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How to treat endometriosis with food

Henrietta Norton, author and leading expert on women’s wellbeing, helps us find the best ways to nourish ourselves to combat disorders of the reproductive tract

by Psychologies

Endometriosis

5 minute read

Endometriosis and adenomyosis are complex disorders of the female reproductive tract whereby cells, similar to those found in the lining of the womb, are found elsewhere in the body. However, they develop differently and can have varying symptoms: In adenomyosis, rogue cells grow within the wall of the uterus; in endometriosis they grow outside the uterus. Endometriosis is more common in adolescents and women of reproductive age and adenomyosis in women who have had more than one child. You can have one or both of these disorders and, in fact, 42.3 per cent of women with endometriosis have a dual diagnosis.

You can help yourself

Endometriosis and adenomyosis are both progressive and oestrogen-dependent, influenced by the fluctuation in hormones during the menstrual cycle, which stimulates these cells to grow, then break down and bleed as they would in the lining of the womb, leading to infl ammation and pain. Studies demonstrate that nutritional therapy is an effective approach to both conditions – in fact, research shows that it can be more effective at obtaining relief of pain and improving quality of life than medical hormonal treatment after surgery for endometriosis. 

Nutrient deficiencies occur if you are not having enough food or having too much of the wrong food. You may be eating well, but not well enough to provide the specific nutrients you need to heal from a specific condition. Some gentle changes can help you make strides in your experience of endometriosis.

Henrietta Norton is a nutritional therapist, women’s wellbeing writer and co-founder of food-grown supplements brand Wild Nutrition.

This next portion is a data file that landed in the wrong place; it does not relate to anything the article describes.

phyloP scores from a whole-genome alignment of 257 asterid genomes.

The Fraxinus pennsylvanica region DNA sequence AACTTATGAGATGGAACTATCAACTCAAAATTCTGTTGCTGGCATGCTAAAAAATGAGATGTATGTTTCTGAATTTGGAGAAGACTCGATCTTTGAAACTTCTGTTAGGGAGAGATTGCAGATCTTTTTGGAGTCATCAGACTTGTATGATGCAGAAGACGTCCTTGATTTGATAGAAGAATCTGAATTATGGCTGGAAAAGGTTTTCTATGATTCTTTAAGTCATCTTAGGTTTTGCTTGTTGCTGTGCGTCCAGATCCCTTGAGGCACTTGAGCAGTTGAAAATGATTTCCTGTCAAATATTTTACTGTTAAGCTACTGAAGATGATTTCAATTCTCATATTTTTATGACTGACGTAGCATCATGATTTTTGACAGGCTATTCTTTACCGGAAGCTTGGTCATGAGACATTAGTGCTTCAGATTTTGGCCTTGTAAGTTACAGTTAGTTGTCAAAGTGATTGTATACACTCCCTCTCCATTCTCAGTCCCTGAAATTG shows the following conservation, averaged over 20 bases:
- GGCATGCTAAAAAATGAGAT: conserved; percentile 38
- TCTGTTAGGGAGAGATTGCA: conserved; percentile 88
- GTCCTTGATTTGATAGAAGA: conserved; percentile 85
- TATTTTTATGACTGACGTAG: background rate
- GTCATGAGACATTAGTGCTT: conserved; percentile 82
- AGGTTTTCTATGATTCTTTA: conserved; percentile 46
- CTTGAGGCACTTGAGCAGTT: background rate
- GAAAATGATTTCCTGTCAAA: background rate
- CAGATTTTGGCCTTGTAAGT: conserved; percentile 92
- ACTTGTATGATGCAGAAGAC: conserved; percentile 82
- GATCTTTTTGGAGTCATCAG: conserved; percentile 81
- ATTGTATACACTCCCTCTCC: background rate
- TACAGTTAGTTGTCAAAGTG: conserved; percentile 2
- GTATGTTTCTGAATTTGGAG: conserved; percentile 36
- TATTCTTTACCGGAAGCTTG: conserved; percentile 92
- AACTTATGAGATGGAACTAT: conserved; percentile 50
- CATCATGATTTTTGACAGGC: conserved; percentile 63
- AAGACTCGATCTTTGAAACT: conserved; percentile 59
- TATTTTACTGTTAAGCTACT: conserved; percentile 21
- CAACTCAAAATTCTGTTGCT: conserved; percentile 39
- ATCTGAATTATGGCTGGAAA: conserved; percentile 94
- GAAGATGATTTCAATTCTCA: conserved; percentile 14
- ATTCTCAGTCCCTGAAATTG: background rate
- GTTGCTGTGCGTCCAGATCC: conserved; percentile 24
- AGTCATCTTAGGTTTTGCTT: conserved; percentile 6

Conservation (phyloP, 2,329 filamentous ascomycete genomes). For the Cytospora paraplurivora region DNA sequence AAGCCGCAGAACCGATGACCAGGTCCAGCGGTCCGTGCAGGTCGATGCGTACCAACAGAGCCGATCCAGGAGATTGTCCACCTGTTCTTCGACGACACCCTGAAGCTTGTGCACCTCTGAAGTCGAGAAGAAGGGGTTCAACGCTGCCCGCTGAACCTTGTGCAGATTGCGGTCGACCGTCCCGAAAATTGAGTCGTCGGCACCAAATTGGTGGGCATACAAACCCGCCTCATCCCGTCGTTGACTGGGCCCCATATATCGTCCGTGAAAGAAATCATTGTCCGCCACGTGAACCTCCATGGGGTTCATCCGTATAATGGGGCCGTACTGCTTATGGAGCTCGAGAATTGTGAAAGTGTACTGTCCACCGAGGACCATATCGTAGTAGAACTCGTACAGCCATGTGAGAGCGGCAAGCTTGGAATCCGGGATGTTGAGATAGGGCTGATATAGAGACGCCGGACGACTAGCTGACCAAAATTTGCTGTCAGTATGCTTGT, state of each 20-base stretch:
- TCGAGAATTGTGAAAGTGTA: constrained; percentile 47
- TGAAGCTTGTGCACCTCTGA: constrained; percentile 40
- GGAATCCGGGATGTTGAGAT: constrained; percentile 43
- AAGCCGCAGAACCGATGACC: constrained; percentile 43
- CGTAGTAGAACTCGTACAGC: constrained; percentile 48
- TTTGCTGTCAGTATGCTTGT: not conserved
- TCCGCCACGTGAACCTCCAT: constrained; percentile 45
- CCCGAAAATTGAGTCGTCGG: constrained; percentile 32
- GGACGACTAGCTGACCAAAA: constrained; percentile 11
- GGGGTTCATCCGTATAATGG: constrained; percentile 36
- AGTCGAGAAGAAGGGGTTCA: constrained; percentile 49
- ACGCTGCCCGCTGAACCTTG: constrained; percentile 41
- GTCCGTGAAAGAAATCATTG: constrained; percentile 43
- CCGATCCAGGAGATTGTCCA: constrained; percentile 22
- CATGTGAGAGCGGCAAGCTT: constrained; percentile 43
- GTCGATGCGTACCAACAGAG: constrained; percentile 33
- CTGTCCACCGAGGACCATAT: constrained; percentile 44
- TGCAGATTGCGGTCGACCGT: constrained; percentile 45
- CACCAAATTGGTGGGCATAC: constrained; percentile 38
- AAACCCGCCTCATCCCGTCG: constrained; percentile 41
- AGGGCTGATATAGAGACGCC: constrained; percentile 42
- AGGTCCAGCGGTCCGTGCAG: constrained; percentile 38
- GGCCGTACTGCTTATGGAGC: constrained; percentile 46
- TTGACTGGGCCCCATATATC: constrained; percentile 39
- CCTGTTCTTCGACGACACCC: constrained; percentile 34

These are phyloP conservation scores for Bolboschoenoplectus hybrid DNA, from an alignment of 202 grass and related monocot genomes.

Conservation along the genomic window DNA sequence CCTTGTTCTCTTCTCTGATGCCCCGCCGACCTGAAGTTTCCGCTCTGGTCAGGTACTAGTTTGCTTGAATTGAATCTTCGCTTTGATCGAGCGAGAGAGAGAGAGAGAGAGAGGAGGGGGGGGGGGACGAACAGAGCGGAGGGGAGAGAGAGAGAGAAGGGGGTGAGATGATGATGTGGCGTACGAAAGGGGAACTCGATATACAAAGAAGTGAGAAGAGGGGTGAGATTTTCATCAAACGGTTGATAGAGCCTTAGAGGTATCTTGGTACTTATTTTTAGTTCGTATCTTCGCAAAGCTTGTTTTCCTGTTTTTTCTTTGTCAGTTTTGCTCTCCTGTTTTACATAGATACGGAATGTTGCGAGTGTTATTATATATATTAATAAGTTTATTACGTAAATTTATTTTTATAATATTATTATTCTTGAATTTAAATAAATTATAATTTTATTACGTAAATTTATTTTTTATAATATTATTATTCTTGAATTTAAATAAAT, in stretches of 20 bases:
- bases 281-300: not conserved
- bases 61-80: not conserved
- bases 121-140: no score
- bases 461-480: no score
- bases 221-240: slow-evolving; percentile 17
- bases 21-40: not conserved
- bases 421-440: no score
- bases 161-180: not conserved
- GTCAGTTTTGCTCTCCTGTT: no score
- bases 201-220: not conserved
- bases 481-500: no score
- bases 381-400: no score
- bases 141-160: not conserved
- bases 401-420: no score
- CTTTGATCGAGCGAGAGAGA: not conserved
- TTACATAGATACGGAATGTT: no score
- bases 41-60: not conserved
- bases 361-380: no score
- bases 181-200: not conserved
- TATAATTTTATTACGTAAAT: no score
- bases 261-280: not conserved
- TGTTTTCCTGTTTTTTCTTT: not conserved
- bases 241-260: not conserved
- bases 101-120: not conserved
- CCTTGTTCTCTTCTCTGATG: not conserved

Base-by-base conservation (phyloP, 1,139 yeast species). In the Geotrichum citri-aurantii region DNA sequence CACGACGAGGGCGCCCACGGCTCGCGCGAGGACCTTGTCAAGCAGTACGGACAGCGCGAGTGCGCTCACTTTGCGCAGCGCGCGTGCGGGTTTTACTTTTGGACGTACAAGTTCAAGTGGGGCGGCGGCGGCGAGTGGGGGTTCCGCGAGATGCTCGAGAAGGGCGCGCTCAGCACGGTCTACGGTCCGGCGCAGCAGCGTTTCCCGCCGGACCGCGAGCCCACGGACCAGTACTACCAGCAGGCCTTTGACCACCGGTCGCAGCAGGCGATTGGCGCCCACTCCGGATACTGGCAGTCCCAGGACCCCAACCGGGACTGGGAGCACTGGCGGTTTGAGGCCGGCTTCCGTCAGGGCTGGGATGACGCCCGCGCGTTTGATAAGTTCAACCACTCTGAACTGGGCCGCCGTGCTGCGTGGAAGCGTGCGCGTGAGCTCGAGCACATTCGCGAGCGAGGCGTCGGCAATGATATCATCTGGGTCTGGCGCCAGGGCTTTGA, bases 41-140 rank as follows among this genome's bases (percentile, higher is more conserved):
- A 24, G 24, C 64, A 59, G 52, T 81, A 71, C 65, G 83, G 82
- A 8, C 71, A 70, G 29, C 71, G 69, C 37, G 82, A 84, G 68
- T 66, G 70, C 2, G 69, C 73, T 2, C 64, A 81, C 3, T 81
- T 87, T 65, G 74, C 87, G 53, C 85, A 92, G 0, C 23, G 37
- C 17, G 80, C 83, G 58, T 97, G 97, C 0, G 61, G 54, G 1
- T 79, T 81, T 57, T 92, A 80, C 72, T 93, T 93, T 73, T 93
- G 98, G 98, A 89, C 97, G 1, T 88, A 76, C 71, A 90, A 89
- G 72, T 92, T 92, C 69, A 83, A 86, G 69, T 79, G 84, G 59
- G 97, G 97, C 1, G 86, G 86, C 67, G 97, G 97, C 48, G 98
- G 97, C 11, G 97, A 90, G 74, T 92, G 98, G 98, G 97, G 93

Lifestyle support

Consider these tweaks to help your body deal with the symptoms of endometriosis and adenomyosis:

Eat colour: Women who ate green vegetables 13 times or more a week (roughly twice a day) were 70 per cent less likely to have endometriosis. Carotenoid-rich foods, especially citrus fruits, also positively affected symptoms. Use smoothies, juices and soups to nourish.

Befriend your gut: Beneficial gut bacteria can reduce production of betaglucuronidase, an enzyme that remakes oestrogen in the gut and can contribute to its dominance. Add natural, organic yogurt to your diet, either on its own or in dressings and sauces. Fermented foods, such as sauerkraut and kefir, are excellent sources of beneficial bacteria, or take a probiotic supplement (minimum 10 billion CFU, or colony forming units).

Keep up your minerals: Zinc and magnesium are used up in states of physical imbalance. Women can lose up to half their supply of magnesium during menstruation. Women with endometriosis often suffer from heavy bleeding, which reduces their iron stores.

Be conscious of intimate products: Tampons use bleached paper products that contain dioxins, proven to have an adverse effect on the hormonal system.

Rethink gluten: Research that categorises endometriosis as an autoimmune condition documents an improved response in those following a gluten-free diet. Three quarters of women on a gluten-free diet for a year reported a significant decrease in symptoms.

Image: Getty

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